Carbon emissions from energy sector will be lower in 2020

Published on December 11, 2020 by Dave Kovaleski

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The U.S. Energy Information Administration (EIA) projects that carbon dioxide (CO2) emissions from the U.S. energy sector could be 11 percent lower in 2020 than in 2019.

EIA’s December Short-Term Energy Outlook (STEO) report said CO2 emissions are expected to fall by 19 percent for coal, 13 percent for petroleum, and 2 percent for natural gas in 2020. The reductions are mostly attributable to the economic and behavioral effects the COVID-19 pandemic has had on energy consumption. These factors include more people working from home, stay-at-home measures, closed or limited operating hours for several types of businesses, and travel restrictions. In April, monthly U.S. energy consumption fell to a 30-year low, and emissions fell to a record low.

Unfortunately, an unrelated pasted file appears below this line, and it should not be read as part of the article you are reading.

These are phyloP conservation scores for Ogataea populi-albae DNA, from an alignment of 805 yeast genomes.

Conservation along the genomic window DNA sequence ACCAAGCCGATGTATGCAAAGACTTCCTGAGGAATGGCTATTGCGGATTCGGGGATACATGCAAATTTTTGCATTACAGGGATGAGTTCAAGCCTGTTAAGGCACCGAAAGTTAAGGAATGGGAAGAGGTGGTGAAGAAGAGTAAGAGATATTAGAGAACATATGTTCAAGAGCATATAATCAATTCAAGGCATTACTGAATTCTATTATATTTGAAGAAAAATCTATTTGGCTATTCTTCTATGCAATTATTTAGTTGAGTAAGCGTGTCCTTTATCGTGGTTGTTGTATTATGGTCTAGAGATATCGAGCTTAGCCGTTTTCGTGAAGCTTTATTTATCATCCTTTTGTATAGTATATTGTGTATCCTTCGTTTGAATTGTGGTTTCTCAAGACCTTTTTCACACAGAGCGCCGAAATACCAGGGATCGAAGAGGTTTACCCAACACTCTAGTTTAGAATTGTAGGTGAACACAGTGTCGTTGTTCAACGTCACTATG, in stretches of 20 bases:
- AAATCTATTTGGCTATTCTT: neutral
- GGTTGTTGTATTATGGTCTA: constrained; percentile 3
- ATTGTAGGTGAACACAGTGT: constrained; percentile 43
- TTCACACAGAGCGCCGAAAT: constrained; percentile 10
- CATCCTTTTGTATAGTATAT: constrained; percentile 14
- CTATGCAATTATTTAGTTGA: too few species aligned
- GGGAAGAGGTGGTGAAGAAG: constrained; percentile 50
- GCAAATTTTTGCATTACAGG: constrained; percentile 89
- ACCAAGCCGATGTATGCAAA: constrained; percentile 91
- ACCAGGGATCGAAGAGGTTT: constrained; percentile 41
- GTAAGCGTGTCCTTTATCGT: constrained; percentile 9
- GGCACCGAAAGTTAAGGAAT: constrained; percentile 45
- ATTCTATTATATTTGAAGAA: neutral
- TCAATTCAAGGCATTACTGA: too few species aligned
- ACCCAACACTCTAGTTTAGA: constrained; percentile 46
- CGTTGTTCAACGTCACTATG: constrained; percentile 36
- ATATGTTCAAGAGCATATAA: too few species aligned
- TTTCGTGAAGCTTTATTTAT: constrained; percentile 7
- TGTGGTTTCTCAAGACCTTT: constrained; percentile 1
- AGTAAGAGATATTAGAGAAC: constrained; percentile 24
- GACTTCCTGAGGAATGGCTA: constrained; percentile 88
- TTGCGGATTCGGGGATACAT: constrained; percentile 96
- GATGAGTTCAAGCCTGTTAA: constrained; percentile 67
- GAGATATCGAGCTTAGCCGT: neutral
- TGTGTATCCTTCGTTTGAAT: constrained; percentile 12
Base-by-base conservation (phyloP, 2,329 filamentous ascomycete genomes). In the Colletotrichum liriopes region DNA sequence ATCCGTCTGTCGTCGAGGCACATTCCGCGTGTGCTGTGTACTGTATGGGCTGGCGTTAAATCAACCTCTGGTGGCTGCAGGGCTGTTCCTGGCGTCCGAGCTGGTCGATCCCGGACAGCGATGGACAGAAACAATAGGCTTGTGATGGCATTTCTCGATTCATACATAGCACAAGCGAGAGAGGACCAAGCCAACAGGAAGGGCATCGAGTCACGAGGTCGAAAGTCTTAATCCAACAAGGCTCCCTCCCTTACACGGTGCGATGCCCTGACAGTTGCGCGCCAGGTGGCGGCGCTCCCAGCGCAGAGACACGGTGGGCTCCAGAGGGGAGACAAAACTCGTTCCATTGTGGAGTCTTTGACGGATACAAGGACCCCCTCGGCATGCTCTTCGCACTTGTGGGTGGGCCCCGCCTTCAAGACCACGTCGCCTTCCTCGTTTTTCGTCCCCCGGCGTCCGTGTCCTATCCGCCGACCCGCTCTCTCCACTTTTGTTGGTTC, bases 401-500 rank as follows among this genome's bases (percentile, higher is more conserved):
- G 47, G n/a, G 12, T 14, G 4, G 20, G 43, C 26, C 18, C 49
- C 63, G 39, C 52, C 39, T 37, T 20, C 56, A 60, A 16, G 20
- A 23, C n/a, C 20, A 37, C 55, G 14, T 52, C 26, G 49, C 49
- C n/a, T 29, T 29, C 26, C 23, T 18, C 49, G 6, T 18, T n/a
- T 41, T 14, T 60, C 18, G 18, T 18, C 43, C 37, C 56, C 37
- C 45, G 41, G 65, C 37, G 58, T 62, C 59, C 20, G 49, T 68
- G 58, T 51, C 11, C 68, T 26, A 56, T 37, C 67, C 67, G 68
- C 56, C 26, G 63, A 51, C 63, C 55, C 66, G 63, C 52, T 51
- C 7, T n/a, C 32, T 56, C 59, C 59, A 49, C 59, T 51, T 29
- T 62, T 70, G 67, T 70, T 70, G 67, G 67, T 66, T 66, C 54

EIA found that petroleum accounted for an estimated 45 percent of U.S. energy-related CO2 emissions in 2020, primarily from the transportation sector. Natural gas accounted for an estimated 36 percent of U.S. energy-related CO2 emissions in 2020. The electric power sector consumed the most natural gas of any sector. While electricity consumption declined slightly in 2020, the use of natural gas to generate electricity increased.

Also, coal CO2 emissions could reach the lowest annual level — 4,597 million metric tons, or 19 percent of the total – since EIA began tracking annual emissions in 1973. Coal is most prevalent in the electric power sector, but it has lost market share to natural gas and renewables since peaking in 2007.